Despite the diversity of these stories, many themes recur. Perhaps the most obvious is reference to the dominant physical elements of the environment in which the tellers lived. Thus the Maori story largely explains storms and the sea, and it devotes considerable attention to fish, whereas in the Jicarilla Apache story fish are created only incidentally, and the creation itself doesn't mention oceans or lakes. Likewise, the Norse story of Ymir involves ice and cold, whereas ice isn't even mentioned in most stories. The Native Americans living around the Great Lakes, like the Potawatomi, tell stories in which the earth floats on or is suspended in water, whereas the Jicarilla Apache assume the earth surface is underlain by a vast dry cavern. The ancient Hebrews lived in a dry region, and thus their image of the paradise from which they were barred is a lush garden.

      Another recurrent theme is the superiority of the storyteller's people. The Mossi tell how black-skinned people were least contaminated by the arrogance in the water of a lake in which other peoples of other colors bathed. The Potawatomi tell how white-skinned and black-skinned people were created with flaws and impurities before the more successful creation of people with red skins. The Hebrews tell how one of their ancestors negotiated a special relationship with the only true god. The Menominee tell how the name of their neighbors became synonymous with "thieves". Strikingly, but not surprisingly, no culture has an origin story that justifies the superiority of another people, or even the equality of all people.

      Many of the stories either omit the role of women or condemn women. Izanami speaks first and spoils the first effort of Japanese creation. The female of the Upanishad is raped repeatedly. In the Hebrew story, Eve gets humanity expelled from Eden, and no other female is mentioned for generations thereafter. Young girls are likewise responsible for disaster in the Apache story.

      Many of the stories justify the human exploitation of nature. The Hebrew myth tells how Yahweh told humans to go forth and multiply on an earth made for them, and the Maori story of the Separation of Heaven and Earth tells how the god of humanity struck back at his brother gods in revenge for their weakness in the face of the winds. Likewise the Jicarilla Apache story tells how the Hactcin told the Jicarilla that plants and hoofed animals would be their food, and that they could roam across the world as their home.

      Many stories also justify exploitation of, or at least discrimination between, humans themselves. In the Babylonian creation, humans are created to manipulate and exploit nature, but only as servants of the gods (and their priests). The Chinese story explains that the ancestral upper classes were hand-made by a deity, whereas the lower-classes were mass-produced. The Japanese and Hawaiian stories are even more specific in justifying the position of individual ruling families. There is thus a clear pro-establishment nature to many of these stories.

      Many of these stories begin in darkness, and the generation of light is part of the creation itself. Many metaphysical explanations could be offered, but a practical one emerges from Opler's description of story-telling among the Jicarilla Apaches. Stories were told at night, and in fact were a means of whiling away the hours of darkness. Among industrialized peoples, the telling of stories around a campfire or at bedtime persists. Given the dark environment in which these stories were told, it's hardly surprising that darkness and the light that broke through it were a common feature in stories of creation.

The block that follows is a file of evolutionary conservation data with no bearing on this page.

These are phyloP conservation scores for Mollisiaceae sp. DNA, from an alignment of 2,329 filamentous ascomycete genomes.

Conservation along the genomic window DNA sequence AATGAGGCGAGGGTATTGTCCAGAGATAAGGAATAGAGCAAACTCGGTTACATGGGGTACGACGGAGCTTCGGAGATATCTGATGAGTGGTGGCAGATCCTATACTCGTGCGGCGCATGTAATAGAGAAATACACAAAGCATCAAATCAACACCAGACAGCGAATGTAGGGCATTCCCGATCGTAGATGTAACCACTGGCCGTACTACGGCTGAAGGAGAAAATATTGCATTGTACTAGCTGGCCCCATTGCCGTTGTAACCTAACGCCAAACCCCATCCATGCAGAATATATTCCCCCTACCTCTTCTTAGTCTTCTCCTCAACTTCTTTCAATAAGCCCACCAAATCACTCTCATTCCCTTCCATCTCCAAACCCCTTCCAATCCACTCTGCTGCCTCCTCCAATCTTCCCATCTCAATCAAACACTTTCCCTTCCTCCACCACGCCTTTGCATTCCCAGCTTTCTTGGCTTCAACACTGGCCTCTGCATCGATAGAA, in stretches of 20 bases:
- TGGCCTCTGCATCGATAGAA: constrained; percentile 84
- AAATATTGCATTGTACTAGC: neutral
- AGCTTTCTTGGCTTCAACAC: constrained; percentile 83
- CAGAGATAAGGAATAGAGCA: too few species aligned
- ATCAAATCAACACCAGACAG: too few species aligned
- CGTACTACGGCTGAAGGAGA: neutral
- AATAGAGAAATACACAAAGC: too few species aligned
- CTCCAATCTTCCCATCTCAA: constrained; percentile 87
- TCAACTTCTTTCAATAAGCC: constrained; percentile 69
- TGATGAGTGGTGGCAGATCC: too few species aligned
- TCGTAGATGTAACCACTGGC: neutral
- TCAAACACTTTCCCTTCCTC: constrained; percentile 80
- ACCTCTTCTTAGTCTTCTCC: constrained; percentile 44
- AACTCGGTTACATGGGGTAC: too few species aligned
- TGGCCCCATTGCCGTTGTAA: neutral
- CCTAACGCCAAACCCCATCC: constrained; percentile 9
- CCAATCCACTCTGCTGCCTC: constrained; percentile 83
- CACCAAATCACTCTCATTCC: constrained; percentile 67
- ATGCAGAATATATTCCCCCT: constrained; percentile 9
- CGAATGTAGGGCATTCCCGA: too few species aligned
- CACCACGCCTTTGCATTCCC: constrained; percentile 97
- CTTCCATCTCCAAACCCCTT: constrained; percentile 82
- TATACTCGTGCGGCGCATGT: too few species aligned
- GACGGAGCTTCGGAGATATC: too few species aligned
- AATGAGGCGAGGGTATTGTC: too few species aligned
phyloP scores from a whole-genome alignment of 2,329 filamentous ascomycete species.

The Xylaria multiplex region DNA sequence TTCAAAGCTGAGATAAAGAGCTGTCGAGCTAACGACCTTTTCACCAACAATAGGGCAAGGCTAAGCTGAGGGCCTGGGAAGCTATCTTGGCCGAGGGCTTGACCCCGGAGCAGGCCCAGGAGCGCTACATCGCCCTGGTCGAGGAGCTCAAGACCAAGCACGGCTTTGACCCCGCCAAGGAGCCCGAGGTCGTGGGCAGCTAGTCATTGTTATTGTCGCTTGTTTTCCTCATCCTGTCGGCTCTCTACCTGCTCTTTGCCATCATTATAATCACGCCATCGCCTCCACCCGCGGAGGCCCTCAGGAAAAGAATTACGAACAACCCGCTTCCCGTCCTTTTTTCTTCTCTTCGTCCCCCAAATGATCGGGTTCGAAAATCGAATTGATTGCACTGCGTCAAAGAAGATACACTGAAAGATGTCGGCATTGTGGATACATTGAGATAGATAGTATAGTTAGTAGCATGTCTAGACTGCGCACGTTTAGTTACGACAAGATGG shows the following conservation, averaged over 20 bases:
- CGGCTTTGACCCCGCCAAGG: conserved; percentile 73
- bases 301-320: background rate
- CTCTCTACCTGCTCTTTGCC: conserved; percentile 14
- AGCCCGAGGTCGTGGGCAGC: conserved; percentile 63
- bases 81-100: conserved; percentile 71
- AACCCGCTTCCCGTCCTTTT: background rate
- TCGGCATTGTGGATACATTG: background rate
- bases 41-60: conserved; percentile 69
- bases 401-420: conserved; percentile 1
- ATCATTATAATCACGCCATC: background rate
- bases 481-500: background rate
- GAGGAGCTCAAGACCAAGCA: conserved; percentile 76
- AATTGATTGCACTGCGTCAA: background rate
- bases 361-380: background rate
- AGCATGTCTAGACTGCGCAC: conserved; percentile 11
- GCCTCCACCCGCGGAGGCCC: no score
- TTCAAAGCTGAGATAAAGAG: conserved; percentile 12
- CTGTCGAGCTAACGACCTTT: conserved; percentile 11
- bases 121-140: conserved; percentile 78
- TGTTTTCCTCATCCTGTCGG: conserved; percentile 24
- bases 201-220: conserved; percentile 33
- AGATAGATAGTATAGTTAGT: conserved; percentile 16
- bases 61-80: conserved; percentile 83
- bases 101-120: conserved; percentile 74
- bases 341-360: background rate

In many stories, humans and other beings are made from clay. That's hardly surprising in light of many cultures' use of clay as medium to make both vessels and figurines. Creation from clay has often been cited as evidence of a primitive culture, at least by people from cultures with stories of creation ex nihilo (from nothing). Two stories from seemingly primitive cultures nonetheless have elements that accord well with modern science. The Jicarilla Apache story in which a human is made from a variety of mineral and organic materials is consonant with our modern view that the human body physically consists of many chemical substances, and that our intake of "minerals" is critical to our health. The Menominee story of change of animals into humans provides a striking parallel to the modern understanding of human evolution. One can only wonder what story might have been told if Menominee culture had developed in a region where other primates, as well as humans, lived.

      The tremendous diversity of these stories in their materials, characters, and themes suggests they developed independently, rather than being derived from one primeval story told by the first human storytellers. The stories' promotion of their tellers' cultures and races, at the expense of others, likewise suggests independent development rather than common origin. By including what we would consider racism, sexism, violence, and exploitation of nature in their accounts of the origin of the world, storytellers may have inadvertently said much about human nature too.

      Despite their diversity, the great commonality of all these stories is a desire to explain the world and its history. Humans today have the same desire, and they satisfy it with microscopes and telescopes, with satellites and seismographs, and with analysis of DNA. Explanations developed millennia ago could not draw on such sophisticated technologies and so seem quaint today, and they were overprinted by the social and political agendas of their tellers, but they reflect the same human desire to understand the world around us.





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